SRINAGAR: Centre has designated Hygam and Shallbugh wetlands as Ramsar sites to boost conservation efforts in Jammu and Kashmir.
With this, the Kashmir valley has now four Ramsar sites. Earlier, Wular and Hokarsar were designated as Ramsar sites in the valley.
“It will give a major boost to our conservation efforts. Now, these sites will be internationally recognized. There will be added focus on preserving and conserving them for posterity.,” said Ifshan Dewan, Wildlife Warden, Wetlands, Kashmir.
Hygam Wetland Conservation Reserve is spread over 801.82 hectares of land, while Shallbugh Wetland Conservation Reserve has an area of 1675 hectares.
‘Convention on Wetlands’ called the Ramsar Convention, signed in Ramsar, Iran, in 1971, is an intergovernmental treaty that provides the framework for national action and international cooperation for the conservation and wise use of wetlands and their resources.
Ministry of Environment and Forests said wetlands are the only ecosystem to have a dedicated multilateral environmental agreement of their own, the Ramsar Convention. Currently, there are 172 Contracting Parties to the Convention, with 2439 wetland sites, totaling over 254,691,993 hectares designated as Wetlands of International Importance. India became a party to Ramsar Convention on February 1 1982 and so far 75 wetlands have been designated as Ramsar sites.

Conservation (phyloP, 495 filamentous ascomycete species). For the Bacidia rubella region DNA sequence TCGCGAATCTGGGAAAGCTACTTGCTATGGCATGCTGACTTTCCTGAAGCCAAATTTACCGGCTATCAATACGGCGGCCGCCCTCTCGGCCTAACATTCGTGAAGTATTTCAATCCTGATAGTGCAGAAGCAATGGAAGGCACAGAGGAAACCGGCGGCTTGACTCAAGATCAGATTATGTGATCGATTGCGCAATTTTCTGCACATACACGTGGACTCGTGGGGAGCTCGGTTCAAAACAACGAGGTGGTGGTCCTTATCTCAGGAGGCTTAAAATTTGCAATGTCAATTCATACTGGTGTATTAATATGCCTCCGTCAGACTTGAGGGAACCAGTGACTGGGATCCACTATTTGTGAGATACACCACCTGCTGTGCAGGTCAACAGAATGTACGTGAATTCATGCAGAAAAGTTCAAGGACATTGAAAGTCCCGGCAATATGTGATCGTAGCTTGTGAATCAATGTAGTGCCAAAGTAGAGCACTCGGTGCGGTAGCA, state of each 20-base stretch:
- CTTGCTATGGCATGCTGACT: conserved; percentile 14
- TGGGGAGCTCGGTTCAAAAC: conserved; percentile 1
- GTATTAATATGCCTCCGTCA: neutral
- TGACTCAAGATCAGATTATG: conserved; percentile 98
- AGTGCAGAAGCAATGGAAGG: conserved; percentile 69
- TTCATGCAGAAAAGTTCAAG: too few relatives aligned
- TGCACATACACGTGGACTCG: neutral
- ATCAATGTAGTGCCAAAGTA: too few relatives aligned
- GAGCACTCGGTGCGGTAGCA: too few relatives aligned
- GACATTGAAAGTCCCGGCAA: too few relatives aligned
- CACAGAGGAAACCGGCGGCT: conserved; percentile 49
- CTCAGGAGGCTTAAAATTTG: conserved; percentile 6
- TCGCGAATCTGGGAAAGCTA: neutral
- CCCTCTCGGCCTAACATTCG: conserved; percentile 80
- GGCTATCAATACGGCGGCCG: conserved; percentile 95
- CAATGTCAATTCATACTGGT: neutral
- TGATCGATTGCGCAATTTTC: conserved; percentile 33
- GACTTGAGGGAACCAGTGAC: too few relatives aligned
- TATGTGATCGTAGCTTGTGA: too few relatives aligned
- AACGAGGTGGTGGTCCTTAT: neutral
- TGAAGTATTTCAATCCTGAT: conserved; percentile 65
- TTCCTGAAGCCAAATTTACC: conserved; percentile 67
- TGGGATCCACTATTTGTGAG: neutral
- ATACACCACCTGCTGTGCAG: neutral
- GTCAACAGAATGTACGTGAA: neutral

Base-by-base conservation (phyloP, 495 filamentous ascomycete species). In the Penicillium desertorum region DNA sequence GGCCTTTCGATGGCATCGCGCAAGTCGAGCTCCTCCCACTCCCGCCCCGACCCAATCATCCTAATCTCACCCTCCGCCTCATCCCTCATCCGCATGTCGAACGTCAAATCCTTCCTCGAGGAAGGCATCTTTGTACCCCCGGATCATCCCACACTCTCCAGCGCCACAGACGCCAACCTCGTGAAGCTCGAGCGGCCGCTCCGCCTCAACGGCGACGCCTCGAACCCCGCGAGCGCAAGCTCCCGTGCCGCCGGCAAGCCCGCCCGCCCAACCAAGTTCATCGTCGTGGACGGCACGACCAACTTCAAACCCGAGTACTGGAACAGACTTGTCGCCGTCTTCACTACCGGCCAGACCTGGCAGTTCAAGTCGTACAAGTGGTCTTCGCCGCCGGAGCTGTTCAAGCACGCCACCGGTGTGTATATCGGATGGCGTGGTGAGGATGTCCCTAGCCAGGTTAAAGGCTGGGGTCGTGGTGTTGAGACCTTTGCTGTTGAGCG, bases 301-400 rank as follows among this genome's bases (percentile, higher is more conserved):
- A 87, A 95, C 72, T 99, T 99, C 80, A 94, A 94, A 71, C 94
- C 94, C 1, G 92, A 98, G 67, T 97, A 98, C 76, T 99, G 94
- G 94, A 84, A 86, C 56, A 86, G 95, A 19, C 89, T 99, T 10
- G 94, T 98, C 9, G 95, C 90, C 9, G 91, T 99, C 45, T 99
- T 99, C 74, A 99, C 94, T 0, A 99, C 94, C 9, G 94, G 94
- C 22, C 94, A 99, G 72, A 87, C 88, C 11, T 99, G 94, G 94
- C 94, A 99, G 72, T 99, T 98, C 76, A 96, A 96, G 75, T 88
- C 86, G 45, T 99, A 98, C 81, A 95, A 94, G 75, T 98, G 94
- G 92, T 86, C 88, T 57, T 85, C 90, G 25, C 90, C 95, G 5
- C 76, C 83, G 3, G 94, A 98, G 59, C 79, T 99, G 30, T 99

“It will also help us in getting funds for conservation. New measures will be taken to conserve wetlands given their international recognition,” said Dewan
Officials said encroachment and poaching are the biggest problems in Kashmir wetlands. Officials are gearing up to launch a major drive to free Ramsar sites from encroachments.
“Shalbug is free from encorachemnts. There are some encroachments in Hygam,” said Dewan.
Every year, lakhs of migratory birds from Siberia, Europe, and Central Asia arrive in the Kashmir valley. Hokersar is the landing point for the birds. From there, they go to different wetlands. Shalbug, Mirgund, and Hygam wetlands are a night-feeding sojourn for the winged visitors. The inward migration of the birds starts on September 15 and they leave by March-April.
This year, 10 new species of migratory birds chose Kashmir wetlands as their winter home. White-Fronted Goose, Wooper Swan, Tundra Swan, and Waders were spotted for the first time in Hokersar this year. Last year, Whooper Swans were spotted in Kashmir after 60 years. Among the four swans who rested in the valley, two were killed by the poachers. Kashmir has around 400 water bodies, of which 25 are the winter destination for migratory birds.